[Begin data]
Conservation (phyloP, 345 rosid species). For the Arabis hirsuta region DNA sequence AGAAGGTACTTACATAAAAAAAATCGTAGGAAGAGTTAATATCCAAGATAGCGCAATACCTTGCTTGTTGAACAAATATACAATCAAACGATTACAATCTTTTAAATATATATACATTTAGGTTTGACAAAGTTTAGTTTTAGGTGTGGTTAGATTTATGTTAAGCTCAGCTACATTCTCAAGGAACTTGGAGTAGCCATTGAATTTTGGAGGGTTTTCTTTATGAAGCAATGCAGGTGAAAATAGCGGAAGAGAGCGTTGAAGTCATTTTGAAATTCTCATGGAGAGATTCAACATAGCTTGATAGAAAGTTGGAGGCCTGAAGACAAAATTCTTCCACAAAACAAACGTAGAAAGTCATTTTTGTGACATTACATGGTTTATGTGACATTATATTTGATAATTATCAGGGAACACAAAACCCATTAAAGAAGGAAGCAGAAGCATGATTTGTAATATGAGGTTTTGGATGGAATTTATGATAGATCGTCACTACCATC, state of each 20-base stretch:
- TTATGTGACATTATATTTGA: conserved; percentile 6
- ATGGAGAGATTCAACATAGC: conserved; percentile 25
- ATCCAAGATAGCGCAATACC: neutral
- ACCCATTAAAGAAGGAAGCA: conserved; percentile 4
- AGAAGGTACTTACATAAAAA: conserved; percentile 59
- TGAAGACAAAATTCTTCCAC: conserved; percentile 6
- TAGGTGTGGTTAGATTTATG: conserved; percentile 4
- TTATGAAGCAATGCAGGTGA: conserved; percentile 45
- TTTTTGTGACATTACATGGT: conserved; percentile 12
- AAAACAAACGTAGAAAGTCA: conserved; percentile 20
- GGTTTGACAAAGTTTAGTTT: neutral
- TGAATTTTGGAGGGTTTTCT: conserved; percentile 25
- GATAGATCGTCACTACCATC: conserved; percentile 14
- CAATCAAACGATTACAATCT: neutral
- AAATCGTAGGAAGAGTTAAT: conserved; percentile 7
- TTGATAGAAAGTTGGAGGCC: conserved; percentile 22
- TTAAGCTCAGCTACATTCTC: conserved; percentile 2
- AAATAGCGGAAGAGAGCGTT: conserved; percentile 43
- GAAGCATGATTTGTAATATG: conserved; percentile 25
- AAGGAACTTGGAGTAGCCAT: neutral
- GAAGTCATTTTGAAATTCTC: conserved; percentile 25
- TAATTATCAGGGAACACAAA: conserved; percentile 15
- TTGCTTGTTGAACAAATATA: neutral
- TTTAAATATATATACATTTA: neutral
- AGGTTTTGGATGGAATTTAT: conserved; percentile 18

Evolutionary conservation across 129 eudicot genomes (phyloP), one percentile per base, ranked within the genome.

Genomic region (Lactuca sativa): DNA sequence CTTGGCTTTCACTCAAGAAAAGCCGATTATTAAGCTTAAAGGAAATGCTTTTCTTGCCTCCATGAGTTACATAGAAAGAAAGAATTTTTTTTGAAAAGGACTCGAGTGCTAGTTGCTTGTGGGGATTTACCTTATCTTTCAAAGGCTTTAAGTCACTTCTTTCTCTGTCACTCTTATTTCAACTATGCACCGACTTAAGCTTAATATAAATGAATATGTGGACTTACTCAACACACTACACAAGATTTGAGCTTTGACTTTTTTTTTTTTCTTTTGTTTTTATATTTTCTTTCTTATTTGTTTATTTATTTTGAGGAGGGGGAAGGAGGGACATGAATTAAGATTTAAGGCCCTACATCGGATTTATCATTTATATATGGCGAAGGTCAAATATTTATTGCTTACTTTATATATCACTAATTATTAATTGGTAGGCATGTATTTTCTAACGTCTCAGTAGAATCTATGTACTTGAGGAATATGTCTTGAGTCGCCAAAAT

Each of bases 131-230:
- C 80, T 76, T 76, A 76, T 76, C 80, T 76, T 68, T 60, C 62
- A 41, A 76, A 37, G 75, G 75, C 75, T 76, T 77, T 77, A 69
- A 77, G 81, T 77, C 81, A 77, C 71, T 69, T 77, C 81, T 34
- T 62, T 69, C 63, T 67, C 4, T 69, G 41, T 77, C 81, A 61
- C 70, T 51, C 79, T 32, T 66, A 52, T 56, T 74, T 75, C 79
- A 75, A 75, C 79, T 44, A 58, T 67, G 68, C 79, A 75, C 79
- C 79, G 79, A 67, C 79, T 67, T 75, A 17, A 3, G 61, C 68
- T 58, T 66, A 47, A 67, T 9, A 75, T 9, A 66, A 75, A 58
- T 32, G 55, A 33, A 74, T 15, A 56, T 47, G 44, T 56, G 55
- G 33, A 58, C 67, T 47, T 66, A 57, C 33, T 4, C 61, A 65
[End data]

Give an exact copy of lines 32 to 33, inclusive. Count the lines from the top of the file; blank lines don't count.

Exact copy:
- A 77, G 81, T 77, C 81, A 77, C 71, T 69, T 77, C 81, T 34
- T 62, T 69, C 63, T 67, C 4, T 69, G 41, T 77, C 81, A 61